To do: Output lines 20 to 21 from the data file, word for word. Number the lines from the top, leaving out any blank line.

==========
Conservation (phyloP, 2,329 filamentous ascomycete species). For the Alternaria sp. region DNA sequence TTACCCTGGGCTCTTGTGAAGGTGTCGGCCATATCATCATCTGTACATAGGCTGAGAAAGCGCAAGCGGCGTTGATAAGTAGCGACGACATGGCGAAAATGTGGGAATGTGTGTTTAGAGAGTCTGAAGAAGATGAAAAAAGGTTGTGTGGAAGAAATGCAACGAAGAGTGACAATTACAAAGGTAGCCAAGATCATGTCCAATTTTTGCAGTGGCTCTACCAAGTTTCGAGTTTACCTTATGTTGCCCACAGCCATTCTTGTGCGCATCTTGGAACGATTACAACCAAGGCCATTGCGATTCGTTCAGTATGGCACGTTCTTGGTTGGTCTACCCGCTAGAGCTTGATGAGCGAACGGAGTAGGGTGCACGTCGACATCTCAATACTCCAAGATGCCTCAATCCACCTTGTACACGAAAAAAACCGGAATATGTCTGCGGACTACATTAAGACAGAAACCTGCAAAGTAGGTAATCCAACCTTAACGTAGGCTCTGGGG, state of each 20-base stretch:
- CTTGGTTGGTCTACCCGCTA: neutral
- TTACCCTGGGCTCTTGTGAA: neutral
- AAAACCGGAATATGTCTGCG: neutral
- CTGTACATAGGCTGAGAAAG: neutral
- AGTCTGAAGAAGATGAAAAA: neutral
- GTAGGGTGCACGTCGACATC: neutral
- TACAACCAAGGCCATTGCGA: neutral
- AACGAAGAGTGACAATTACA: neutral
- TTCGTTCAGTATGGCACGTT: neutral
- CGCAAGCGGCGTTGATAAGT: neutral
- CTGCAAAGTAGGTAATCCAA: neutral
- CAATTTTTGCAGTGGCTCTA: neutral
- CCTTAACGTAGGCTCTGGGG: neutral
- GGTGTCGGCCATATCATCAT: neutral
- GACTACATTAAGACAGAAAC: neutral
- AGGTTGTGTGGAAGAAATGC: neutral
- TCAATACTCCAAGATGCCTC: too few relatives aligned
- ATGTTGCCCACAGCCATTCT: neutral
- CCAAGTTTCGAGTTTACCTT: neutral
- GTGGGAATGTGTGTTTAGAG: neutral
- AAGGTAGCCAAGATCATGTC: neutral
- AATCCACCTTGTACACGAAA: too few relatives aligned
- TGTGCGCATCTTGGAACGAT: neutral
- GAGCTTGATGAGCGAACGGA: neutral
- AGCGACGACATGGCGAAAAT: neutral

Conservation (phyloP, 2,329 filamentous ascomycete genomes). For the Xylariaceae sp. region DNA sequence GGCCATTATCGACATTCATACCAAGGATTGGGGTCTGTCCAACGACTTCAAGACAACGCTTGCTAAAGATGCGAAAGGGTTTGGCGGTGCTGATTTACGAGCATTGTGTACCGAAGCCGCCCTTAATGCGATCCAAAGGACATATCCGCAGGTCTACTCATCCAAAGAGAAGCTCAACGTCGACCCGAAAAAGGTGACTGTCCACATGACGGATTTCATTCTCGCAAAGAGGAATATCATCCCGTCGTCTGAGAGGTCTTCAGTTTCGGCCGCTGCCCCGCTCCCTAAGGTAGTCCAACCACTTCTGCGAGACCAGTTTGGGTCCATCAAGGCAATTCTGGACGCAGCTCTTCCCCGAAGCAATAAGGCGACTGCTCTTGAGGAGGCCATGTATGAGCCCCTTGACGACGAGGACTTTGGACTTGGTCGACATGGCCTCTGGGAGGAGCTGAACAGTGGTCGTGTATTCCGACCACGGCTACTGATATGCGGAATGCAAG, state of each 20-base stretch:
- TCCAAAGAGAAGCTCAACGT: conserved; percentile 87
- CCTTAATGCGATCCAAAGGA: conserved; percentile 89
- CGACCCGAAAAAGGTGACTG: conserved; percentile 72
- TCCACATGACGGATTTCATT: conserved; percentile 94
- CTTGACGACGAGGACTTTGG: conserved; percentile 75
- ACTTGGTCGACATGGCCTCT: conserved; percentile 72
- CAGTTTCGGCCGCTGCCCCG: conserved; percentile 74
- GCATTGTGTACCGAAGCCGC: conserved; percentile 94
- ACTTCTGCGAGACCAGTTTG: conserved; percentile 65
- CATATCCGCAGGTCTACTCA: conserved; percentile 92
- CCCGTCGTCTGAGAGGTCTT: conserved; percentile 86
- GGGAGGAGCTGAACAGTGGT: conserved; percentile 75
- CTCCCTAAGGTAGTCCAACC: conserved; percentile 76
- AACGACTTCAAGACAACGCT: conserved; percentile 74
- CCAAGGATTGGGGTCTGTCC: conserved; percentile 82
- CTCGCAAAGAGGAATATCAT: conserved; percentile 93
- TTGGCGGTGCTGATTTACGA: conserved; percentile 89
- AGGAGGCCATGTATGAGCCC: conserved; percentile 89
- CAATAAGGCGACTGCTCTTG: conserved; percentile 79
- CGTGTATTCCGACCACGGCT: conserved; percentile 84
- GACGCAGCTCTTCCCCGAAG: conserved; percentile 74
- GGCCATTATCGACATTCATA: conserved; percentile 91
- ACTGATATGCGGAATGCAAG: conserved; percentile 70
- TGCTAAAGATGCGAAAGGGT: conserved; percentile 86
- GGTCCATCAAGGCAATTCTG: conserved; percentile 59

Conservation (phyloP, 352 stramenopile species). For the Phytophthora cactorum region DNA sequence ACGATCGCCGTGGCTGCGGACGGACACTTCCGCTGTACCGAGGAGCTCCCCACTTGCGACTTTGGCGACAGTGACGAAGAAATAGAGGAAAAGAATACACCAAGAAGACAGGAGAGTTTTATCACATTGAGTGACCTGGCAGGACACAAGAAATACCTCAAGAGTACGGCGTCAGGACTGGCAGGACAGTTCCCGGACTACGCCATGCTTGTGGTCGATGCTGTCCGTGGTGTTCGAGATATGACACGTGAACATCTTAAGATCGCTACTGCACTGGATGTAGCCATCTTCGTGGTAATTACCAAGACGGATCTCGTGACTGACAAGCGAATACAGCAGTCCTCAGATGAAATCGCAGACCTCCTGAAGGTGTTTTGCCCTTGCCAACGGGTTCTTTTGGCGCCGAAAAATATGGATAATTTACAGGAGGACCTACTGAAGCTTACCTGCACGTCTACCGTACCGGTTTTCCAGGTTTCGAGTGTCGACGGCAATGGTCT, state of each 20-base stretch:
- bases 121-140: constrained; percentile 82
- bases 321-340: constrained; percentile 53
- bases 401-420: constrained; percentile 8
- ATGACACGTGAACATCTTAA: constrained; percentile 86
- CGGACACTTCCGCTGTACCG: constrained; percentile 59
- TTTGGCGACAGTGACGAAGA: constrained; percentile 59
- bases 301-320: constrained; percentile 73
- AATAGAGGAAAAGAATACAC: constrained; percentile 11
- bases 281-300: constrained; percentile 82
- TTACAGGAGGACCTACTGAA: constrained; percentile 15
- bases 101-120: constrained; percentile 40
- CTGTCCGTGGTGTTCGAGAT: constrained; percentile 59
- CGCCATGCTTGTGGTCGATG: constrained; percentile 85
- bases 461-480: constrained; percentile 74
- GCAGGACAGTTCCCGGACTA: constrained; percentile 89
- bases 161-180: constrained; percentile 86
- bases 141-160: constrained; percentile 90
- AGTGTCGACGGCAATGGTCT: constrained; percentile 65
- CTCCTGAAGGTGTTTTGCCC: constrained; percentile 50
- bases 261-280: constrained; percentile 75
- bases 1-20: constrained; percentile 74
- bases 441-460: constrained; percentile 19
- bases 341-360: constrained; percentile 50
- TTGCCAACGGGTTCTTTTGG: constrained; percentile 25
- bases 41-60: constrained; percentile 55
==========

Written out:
- CCAAGTTTCGAGTTTACCTT: neutral
- GTGGGAATGTGTGTTTAGAG: neutral